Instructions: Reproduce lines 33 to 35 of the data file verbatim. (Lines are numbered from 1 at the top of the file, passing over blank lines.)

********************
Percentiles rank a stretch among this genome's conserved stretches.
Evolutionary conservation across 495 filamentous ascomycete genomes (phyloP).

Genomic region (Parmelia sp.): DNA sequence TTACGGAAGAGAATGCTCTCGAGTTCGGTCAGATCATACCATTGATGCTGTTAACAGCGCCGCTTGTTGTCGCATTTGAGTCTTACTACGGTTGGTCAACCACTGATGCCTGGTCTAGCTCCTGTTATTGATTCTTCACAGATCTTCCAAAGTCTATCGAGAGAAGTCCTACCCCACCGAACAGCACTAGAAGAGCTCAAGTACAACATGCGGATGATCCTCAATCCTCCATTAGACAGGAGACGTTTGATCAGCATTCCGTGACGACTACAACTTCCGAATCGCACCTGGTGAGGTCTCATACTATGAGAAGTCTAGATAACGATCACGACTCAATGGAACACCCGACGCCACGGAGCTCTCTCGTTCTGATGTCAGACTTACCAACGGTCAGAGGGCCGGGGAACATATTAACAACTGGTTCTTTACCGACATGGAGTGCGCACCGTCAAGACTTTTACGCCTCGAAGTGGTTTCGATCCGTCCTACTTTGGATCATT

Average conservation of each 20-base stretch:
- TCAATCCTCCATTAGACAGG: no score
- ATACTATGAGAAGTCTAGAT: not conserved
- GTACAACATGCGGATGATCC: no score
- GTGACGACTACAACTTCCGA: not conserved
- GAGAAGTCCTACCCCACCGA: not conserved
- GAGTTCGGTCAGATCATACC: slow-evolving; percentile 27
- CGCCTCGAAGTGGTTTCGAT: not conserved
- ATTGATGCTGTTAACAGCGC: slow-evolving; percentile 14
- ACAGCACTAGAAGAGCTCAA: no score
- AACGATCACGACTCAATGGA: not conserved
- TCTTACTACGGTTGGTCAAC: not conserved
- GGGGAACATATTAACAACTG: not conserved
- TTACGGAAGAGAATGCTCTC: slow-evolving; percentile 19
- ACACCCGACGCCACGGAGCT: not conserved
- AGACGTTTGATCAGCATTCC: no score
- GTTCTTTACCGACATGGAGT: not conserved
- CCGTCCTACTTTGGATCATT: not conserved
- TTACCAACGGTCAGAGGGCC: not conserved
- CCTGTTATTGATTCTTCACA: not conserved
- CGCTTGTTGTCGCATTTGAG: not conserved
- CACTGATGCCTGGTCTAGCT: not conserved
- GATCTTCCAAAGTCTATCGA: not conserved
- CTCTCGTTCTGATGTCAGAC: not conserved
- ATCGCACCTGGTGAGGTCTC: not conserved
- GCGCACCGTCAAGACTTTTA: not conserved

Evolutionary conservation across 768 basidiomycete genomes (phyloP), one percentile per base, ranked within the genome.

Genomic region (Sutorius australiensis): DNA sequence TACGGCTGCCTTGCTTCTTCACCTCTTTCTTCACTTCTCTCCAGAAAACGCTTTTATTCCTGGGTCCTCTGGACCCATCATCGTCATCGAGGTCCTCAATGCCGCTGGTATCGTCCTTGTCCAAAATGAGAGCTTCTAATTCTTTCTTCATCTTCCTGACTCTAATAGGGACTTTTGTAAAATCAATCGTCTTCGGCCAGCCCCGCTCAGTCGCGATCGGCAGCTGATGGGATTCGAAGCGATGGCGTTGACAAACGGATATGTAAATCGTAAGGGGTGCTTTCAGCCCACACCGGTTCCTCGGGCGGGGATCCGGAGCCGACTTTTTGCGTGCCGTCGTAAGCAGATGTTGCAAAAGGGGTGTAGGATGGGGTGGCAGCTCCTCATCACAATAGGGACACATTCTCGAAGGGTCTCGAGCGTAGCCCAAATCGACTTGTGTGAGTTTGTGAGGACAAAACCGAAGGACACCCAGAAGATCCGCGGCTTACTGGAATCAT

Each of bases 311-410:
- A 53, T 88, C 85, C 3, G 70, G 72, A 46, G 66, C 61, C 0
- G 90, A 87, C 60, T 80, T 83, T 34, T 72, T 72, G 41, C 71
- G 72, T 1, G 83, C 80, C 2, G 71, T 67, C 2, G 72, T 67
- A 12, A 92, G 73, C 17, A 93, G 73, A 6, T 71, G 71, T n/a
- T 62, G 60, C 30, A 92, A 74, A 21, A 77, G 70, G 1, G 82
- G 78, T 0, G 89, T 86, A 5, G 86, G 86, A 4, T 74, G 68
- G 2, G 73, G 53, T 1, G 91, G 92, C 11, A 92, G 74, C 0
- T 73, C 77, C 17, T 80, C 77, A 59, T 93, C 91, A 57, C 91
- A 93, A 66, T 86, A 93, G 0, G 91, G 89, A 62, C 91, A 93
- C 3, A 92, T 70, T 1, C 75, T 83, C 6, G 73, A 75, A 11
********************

- A 53, T 88, C 85, C 3, G 70, G 72, A 46, G 66, C 61, C 0
- G 90, A 87, C 60, T 80, T 83, T 34, T 72, T 72, G 41, C 71
- G 72, T 1, G 83, C 80, C 2, G 71, T 67, C 2, G 72, T 67